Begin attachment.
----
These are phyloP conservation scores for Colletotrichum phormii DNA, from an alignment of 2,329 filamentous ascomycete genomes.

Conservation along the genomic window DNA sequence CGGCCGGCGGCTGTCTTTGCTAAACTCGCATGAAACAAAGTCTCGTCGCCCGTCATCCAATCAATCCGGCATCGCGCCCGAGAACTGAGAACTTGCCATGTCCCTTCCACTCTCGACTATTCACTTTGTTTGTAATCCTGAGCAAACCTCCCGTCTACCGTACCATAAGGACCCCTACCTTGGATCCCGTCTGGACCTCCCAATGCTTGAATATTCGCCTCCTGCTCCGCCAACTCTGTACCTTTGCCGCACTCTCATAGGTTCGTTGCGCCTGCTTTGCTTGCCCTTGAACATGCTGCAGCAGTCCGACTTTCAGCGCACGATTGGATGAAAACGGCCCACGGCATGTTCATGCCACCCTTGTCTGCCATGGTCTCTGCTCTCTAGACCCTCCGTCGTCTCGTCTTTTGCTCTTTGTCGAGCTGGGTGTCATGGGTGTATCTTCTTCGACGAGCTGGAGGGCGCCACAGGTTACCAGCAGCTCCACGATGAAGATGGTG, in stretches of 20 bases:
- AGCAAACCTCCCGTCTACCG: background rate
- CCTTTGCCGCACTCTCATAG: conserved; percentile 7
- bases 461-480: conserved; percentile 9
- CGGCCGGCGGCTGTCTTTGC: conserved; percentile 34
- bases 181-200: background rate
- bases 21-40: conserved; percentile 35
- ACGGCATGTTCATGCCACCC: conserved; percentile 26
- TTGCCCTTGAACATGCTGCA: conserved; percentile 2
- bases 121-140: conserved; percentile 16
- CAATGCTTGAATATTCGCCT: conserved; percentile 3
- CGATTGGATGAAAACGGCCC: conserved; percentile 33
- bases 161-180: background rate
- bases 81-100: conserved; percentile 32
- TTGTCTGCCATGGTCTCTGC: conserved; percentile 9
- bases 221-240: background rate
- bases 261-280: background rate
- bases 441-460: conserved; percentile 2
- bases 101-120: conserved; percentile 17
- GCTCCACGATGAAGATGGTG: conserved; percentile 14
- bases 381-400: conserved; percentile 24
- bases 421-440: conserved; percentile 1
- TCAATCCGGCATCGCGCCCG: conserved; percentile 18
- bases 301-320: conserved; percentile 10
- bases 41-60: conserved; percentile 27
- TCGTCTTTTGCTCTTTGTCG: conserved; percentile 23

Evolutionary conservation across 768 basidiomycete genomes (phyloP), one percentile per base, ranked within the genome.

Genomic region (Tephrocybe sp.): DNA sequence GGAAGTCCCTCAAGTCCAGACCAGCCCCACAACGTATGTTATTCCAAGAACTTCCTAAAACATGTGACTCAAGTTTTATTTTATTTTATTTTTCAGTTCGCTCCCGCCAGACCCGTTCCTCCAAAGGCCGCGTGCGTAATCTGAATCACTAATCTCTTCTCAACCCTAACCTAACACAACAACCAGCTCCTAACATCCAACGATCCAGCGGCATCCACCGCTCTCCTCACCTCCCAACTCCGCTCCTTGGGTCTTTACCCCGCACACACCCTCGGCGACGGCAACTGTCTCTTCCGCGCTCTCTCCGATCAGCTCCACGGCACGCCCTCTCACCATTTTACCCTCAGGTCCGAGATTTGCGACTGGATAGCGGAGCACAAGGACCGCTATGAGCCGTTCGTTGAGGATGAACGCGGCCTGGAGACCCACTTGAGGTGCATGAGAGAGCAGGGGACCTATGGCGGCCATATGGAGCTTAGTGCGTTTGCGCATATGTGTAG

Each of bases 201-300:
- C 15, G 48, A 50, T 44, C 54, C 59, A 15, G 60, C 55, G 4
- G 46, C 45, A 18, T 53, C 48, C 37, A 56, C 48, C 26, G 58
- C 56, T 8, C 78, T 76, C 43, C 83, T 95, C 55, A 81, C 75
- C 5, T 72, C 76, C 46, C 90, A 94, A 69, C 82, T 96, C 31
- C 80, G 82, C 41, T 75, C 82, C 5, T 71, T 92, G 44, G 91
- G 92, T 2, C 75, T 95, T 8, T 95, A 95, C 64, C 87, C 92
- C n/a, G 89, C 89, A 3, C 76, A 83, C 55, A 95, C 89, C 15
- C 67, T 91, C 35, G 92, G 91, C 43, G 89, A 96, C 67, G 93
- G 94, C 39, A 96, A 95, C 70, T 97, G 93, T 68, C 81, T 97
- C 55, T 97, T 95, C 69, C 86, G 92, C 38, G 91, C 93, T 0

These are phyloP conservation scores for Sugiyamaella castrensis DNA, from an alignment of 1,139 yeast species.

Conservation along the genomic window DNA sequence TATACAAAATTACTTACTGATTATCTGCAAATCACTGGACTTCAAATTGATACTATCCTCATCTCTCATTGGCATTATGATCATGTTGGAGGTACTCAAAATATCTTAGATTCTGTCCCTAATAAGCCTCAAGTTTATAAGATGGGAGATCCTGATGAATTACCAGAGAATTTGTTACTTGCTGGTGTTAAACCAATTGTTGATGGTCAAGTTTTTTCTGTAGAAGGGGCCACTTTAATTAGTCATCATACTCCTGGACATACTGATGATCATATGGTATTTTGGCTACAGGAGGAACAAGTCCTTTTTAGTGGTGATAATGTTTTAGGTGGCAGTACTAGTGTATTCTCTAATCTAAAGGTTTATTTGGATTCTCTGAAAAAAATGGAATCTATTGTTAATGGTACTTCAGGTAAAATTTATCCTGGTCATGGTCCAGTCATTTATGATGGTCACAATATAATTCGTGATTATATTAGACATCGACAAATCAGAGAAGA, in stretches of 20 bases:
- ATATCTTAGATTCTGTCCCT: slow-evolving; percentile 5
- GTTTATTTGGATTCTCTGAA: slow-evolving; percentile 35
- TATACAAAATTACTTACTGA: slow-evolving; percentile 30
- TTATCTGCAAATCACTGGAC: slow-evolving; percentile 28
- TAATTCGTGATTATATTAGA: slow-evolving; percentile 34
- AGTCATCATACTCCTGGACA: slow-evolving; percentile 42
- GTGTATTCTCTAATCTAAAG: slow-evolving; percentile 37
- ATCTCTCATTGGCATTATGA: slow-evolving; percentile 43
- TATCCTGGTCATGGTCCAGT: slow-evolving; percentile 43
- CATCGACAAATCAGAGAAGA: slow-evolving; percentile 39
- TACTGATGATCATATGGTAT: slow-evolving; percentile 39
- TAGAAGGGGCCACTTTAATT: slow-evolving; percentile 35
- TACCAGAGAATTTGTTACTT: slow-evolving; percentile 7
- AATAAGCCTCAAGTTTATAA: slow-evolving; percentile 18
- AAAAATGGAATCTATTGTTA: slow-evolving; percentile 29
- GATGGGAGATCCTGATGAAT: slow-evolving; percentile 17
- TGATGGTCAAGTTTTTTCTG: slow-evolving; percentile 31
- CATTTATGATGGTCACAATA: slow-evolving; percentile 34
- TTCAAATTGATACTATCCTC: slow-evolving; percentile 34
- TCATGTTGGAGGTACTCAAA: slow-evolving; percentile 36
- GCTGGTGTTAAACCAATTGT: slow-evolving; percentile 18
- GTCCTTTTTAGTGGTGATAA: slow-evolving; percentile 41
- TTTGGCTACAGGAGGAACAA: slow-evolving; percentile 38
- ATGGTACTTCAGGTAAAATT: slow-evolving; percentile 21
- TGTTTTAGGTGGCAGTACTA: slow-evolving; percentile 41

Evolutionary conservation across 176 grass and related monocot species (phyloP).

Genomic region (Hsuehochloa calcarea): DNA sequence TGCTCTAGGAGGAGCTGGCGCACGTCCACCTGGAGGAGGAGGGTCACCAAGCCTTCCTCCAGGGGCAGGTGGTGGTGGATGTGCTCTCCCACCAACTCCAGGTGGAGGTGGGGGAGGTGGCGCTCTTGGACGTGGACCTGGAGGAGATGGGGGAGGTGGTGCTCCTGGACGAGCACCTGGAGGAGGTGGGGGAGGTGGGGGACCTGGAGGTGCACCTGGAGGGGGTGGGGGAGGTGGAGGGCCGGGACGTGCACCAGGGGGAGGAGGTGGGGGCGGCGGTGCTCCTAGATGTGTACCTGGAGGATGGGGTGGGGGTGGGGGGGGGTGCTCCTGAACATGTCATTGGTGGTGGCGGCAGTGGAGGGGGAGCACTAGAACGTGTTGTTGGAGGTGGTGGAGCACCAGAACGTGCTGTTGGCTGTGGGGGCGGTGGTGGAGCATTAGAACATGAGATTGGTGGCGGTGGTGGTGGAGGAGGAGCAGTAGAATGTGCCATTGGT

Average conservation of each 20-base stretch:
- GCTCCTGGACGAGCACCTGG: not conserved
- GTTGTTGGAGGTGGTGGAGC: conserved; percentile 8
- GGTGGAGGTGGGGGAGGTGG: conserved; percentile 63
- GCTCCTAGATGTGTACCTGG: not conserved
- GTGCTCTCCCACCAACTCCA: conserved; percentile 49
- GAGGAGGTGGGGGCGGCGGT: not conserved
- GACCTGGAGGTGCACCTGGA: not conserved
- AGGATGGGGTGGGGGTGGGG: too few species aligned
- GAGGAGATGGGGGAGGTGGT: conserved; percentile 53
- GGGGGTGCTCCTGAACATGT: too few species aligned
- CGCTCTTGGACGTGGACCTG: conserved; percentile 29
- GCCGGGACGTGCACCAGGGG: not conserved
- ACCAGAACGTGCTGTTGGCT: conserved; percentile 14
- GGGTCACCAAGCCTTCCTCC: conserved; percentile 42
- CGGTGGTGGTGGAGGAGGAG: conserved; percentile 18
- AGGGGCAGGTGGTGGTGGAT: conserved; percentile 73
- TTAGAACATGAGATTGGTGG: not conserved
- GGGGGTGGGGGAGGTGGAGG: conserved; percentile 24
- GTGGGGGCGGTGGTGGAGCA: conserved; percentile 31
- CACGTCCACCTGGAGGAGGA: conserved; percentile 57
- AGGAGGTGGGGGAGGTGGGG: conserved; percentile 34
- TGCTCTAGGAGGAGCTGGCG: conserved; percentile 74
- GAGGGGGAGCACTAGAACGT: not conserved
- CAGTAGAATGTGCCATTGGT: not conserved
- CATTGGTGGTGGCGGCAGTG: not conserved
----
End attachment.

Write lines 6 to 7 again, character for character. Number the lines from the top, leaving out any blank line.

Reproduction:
- CGGCCGGCGGCTGTCTTTGC: conserved; percentile 34
- bases 181-200: background rate